Fulcrum’s 60 Second Brief on the Latest Financial Crime Scandal to be Broken by the ICIJ
What are the FinCEN files?
The FinCEN files comprise more than 2,500 documents, representing some of the international banking system’s most closely guarded secrets. Most of the documents are files sent to the U.S. authorities between 2013 and 2017, leaked to Buzzfeed News who shared them with the International Consortium of Investigative Journalists (“ICIJ”) and a 108 other media partners. The ICIJ has reported that there are 2,657 documents, including 2,121 Suspicious Activity Reports (“SARs”). SARs represent the means by which banks, and other businesses, report suspicions about transactions – and seek consent to proceed with them – without breaching confidentiality obligations to their clients. The name given to the leaked files originates from the US Treasury Department’s Financial Crimes Enforcement Network (“FinCEN”) to which the SARs were submitted.
While Buzzfeed News has not revealed their source, in January 2020, a former U.S. Treasury Department official, Natalie Mayflower Sours Edwards, pleaded guilty to unlawfully disclosing confidential Treasury documents. She reportedly leaked information to a reporter about suspicious financial transactions.
Who has been named and shamed by the FinCEN files?
The banks named in the FinCEN files included Citibank, HSBC, Barclays, Deutsche Bank, JPMorgan Chase, and Standard Chartered among others.
What distinguished the FinCEN leaks from the 2016 Panama Papers or the 2017 Paradise Papers is that they come from numerous of the world’s biggest banks. This raises important questions about the internal due diligence and anti-money laundering processes within the financial industry as a whole. Additionally, the revelations raise significant questions as to why the banks continue to do business with the relevant clients, and not place their relationships under more scrutiny, once they discovered suspected criminality, irrespective of whether they received consent (or deemed consent) from the authorities.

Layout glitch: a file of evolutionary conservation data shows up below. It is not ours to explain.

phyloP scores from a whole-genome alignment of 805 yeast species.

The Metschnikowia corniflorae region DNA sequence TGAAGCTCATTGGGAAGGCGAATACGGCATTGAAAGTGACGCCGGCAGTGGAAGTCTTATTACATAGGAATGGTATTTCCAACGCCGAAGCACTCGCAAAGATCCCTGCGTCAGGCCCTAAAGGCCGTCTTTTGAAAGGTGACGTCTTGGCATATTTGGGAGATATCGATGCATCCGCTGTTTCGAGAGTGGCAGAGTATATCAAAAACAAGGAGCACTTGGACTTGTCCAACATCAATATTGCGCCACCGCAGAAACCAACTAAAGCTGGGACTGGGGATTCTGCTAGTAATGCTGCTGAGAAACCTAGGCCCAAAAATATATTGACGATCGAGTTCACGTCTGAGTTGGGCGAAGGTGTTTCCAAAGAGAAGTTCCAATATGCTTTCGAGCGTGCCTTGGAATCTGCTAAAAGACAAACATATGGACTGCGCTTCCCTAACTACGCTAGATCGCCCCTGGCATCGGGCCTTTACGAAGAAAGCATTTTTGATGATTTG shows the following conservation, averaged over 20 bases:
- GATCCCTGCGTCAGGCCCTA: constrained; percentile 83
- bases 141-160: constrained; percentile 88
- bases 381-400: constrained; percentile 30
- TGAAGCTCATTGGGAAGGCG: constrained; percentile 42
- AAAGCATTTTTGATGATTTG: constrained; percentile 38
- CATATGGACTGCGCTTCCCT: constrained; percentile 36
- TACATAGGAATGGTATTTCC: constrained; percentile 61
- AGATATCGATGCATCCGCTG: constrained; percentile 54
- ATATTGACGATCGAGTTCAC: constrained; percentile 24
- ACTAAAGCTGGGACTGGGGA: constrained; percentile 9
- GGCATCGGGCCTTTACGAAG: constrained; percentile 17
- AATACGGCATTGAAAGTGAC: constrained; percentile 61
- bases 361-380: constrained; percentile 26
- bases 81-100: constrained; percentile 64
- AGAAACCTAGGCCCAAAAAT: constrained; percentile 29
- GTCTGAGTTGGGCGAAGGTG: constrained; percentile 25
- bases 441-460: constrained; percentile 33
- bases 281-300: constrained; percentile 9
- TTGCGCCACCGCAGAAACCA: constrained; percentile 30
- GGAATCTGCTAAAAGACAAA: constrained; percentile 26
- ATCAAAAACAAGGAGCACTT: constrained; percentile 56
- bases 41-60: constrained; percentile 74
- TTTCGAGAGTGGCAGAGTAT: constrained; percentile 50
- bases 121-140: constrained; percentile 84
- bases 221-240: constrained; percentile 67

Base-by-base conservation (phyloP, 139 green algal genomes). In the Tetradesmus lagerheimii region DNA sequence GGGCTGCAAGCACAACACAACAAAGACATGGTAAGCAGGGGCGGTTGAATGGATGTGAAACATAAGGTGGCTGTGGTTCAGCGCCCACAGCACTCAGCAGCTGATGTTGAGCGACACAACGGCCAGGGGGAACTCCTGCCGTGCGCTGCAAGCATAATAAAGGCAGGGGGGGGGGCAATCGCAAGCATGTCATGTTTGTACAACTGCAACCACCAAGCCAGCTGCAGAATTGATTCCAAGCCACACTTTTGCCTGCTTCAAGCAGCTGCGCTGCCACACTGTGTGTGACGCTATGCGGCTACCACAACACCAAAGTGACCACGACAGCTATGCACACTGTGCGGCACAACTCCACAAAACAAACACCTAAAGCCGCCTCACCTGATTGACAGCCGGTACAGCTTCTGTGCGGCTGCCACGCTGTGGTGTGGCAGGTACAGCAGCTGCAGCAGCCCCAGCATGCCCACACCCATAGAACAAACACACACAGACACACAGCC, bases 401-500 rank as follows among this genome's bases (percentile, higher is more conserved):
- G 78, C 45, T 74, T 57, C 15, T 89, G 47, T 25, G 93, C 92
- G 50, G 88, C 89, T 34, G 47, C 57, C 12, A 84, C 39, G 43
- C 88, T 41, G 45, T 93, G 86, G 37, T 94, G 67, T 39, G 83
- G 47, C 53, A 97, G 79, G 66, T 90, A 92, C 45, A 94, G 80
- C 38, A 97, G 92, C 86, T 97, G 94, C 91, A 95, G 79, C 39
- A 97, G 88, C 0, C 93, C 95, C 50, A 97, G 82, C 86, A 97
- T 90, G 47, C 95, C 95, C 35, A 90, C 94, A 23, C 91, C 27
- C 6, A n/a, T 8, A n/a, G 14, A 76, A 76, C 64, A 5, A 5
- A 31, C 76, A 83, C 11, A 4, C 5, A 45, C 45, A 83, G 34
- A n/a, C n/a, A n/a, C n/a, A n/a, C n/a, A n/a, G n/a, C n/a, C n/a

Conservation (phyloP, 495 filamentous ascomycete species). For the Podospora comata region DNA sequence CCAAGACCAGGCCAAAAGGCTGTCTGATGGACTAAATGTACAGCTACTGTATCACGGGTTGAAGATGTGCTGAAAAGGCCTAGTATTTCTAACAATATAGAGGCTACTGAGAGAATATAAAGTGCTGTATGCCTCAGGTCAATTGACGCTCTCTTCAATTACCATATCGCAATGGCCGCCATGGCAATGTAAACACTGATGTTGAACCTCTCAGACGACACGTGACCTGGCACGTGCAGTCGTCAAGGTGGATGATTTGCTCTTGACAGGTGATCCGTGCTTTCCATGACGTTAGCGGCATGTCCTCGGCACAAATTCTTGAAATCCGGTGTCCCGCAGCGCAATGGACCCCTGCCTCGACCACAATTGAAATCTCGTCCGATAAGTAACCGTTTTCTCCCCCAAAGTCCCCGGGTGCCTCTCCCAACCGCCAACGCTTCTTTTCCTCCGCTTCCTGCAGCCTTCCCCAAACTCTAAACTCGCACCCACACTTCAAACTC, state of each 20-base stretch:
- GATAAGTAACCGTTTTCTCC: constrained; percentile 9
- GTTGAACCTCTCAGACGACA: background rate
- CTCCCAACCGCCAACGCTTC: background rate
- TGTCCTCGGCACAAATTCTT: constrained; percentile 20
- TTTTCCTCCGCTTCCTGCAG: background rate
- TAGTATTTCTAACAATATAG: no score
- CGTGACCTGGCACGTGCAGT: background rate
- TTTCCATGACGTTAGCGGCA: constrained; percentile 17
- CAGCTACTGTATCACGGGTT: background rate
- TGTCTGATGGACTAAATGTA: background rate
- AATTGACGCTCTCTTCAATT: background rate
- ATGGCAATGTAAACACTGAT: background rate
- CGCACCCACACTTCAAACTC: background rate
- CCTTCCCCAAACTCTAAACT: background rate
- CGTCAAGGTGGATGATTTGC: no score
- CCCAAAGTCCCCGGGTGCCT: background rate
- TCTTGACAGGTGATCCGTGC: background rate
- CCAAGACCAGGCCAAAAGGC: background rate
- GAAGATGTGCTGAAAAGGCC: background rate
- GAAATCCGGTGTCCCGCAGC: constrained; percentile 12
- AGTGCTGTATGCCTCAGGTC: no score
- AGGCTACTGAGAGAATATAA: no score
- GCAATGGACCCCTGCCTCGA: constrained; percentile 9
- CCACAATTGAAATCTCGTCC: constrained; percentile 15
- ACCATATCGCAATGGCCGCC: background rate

Albeit a separate leak, the FinCEN files have connections to the Luanda Leaks and the Panama Papers. For instance, JPMorgan Chase filed a SAR on transactions related to Sindika Dokolo who is the husband of Angolan billionaire Isabel dos Santos, profiled in the Luanda Leaks. An ICIJ analysis has also suggested that banks in the FinCEN files processed transactions for companies registered in ‘secrecy’ jurisdictions without knowing the ultimate owner of the account.
The ICIJ suggest that the FinCEN files show that the UK is oftentimes the weak link in the financial system. They suggest, for example, that London is flooded with tainted Russian cash.
The leaked files indicate that HSBC continued to move dirty money and even facilitated a Ponzi scheme only months after agreeing with regulators to improve their procedures, following a US criminal prosecution related to money laundering by Mexican drug lords, as a result of which HSBC was fined US$1.9bn for their involvement.
A confidential banking document has also implicated Standard Chartered Bank as a cog in the supply chain that delivers valuable, often illegally acquired, antiques to auction houses and major Western museums. Standard Chartered maintained three accounts in its Hong Kong branch for a company called Pantheon Worldwide Limited that exchanged millions of dollars in cash and antiques with traffickers, even though they did not know the company’s purpose or where it was registered.